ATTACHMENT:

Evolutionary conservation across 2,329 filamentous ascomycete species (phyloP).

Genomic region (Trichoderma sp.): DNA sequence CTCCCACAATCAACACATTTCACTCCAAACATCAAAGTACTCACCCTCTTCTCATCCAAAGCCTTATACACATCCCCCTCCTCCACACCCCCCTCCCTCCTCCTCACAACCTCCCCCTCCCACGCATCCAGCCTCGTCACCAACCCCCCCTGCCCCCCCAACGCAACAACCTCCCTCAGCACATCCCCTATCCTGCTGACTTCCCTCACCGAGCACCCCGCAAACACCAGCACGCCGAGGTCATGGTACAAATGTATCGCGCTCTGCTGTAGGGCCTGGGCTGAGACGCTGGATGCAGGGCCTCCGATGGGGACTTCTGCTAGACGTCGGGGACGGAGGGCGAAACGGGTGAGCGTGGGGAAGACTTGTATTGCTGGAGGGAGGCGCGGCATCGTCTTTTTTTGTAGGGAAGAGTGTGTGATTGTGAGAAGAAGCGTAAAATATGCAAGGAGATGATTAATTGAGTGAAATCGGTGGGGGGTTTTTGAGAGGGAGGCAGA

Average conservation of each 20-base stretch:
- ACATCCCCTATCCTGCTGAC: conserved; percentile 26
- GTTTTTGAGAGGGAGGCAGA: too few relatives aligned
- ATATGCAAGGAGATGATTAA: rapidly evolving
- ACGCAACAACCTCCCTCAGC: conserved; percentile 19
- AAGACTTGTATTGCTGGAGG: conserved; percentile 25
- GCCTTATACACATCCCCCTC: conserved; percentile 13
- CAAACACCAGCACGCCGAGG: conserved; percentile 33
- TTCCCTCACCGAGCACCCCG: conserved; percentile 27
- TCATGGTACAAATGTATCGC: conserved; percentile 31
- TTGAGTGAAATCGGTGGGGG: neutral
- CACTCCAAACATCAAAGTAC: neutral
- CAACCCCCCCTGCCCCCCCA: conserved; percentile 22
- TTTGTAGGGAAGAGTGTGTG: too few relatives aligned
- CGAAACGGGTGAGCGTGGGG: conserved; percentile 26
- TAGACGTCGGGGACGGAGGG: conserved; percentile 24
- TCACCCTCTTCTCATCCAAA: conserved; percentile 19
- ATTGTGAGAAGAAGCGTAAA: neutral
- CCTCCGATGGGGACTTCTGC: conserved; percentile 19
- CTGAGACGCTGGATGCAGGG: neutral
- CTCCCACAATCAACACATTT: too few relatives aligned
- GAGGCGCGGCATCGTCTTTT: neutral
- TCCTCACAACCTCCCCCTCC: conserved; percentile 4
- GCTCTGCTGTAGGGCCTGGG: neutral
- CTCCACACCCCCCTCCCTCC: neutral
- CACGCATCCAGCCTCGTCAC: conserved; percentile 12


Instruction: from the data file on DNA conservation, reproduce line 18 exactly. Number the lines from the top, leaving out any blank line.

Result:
- TAGACGTCGGGGACGGAGGG: conserved; percentile 24